President Donald Trump lamented on Thursday that last week's two domestic terror incidents had stopped Republican momentum ahead of the midterm elections.
Trump said the pipe bombs mailed to prominent Democratic politicians and CNN and the shooting at a Pittsburgh synagogue had taken attention away from the Republican campaign to hold on to control of Congress during the midterms.
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"We did have two maniacs stop a momentum that was incredible, because for seven days nobody talked about the elections," he said during his closing remarks at a Missouri rally. "It stopped a tremendous momentum."
Trump acknowledged the human cost of the package bombs and the shooting.
"More importantly, we have to take care of our people, and we don't care about momentum when it comes to a disgrace like just happened to our country," he added. "But it did nevertheless stop a certain momentum, and now the momentum is picking up."
Trump's remarks echoed his tweet last Friday lamenting the "news not talking politics."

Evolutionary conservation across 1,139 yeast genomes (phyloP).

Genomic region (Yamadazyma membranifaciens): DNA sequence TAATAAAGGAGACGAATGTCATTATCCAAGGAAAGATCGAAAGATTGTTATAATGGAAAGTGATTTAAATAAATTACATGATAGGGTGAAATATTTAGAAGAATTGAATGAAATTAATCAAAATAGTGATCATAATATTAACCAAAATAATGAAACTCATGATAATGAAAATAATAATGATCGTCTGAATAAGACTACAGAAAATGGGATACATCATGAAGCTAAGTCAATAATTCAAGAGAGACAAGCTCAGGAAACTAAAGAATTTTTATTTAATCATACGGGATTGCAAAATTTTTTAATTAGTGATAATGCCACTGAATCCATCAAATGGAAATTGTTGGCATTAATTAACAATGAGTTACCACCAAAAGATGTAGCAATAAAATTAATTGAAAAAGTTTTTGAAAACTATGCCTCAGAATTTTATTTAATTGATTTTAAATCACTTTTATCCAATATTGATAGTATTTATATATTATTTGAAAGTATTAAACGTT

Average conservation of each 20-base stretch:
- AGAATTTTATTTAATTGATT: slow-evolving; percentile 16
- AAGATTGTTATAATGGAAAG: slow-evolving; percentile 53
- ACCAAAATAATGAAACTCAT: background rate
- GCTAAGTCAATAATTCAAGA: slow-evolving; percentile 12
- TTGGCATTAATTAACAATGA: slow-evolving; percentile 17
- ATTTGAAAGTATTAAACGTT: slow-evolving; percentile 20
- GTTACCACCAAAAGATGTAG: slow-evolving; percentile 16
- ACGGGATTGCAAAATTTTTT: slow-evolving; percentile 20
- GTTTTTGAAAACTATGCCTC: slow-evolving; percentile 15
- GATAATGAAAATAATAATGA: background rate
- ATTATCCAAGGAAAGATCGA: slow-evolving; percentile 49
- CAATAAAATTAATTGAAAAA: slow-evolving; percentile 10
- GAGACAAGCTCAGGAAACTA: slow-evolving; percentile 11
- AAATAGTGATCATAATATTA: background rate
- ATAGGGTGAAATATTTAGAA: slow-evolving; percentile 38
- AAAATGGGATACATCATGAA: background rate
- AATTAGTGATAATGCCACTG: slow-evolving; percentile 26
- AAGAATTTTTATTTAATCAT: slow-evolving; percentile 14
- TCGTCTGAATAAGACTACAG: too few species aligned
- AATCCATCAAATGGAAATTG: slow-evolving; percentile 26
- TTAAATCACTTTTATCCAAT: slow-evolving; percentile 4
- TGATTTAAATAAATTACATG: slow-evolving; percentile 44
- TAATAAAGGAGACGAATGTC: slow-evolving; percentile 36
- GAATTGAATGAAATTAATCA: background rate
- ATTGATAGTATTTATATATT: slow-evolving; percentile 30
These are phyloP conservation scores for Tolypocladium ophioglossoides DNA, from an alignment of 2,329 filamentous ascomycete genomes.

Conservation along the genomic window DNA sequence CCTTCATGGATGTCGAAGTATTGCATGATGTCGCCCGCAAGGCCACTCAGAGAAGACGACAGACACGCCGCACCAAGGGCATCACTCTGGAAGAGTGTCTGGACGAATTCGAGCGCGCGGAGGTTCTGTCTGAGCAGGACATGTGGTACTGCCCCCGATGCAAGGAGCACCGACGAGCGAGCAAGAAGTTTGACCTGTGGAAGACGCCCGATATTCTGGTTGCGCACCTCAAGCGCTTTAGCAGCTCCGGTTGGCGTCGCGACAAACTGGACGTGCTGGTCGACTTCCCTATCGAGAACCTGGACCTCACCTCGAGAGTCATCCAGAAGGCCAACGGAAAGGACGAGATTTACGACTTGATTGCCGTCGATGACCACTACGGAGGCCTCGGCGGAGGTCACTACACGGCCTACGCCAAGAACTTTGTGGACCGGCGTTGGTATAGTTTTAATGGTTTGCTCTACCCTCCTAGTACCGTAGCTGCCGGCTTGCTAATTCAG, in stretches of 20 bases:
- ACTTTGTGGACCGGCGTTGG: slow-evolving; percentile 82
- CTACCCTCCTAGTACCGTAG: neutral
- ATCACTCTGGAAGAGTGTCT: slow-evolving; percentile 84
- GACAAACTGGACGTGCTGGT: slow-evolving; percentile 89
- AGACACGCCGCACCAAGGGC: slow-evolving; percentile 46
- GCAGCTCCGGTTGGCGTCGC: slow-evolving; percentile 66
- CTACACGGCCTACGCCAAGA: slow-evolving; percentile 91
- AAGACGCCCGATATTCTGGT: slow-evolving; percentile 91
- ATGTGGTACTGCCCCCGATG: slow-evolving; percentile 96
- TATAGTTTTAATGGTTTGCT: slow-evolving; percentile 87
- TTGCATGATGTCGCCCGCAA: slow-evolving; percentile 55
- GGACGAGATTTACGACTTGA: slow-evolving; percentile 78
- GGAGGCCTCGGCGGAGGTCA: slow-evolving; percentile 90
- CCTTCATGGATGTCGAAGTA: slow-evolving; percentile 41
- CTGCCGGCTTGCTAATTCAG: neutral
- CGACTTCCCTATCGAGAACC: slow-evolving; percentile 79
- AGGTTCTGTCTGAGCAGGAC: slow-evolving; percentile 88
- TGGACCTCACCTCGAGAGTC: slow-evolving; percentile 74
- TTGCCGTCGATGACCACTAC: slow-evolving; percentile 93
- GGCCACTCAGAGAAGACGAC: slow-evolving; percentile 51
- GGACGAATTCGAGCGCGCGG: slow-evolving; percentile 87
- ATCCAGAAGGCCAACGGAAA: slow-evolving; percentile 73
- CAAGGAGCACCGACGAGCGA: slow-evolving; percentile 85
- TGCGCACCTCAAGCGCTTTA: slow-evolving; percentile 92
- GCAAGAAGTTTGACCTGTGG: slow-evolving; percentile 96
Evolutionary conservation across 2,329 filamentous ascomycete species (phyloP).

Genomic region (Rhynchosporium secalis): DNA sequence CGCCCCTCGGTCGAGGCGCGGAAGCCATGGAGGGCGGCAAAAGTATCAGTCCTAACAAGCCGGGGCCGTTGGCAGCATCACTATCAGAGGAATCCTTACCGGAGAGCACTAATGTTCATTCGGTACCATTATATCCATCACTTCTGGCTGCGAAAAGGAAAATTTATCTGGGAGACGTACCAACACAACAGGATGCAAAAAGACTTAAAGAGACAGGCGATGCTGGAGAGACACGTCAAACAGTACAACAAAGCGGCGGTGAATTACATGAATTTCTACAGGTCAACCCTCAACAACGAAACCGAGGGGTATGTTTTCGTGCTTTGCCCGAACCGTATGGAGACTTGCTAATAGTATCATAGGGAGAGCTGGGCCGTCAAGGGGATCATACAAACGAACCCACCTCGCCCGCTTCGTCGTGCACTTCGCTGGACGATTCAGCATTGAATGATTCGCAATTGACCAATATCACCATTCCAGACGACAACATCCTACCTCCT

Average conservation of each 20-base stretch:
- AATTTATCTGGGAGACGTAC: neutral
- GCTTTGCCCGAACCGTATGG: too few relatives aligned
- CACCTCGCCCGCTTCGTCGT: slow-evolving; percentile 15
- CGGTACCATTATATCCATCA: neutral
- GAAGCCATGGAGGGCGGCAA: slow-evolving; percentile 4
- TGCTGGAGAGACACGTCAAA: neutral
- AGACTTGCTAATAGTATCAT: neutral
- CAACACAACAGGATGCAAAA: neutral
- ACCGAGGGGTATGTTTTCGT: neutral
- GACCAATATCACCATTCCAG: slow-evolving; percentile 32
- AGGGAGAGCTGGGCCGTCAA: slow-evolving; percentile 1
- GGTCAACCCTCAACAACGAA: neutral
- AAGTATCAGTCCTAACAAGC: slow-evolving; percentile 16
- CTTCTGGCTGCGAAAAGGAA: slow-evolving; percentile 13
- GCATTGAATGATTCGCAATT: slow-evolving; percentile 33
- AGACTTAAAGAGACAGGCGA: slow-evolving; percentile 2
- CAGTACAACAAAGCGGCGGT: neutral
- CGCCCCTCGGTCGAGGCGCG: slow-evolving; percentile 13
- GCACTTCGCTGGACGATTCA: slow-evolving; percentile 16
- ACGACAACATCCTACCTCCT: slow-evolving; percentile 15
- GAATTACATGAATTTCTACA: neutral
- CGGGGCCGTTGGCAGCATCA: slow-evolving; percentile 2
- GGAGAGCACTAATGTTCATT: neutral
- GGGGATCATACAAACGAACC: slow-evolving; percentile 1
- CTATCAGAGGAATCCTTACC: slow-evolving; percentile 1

"Republicans are doing so well in early voting, and at the polls, and now this 'Bomb' stuff happens and the momentum greatly slows - news not talking politics," he tweeted. "Very unfortunate, what is going on. Republicans, go out and vote!"
Trump also called Tuesday's elections "very important" during the rally Thursday.
"These are the midterms. Nobody thought of the midterms as being that big a deal for years. For years, nobody thought of the midterms. You know, you hear midterms, it's like 'let's go to sleep,' right?" he said.
Trump noted that this year's turnout is "breaking every single record," which he called a "beautiful thing."
A CNN poll last month projected a tight Senate race in Missouri, with incumbent Democratic Sen. Claire McCaskill garnering 43% of the vote and Republican candidate Josh Hawley garnering 42%.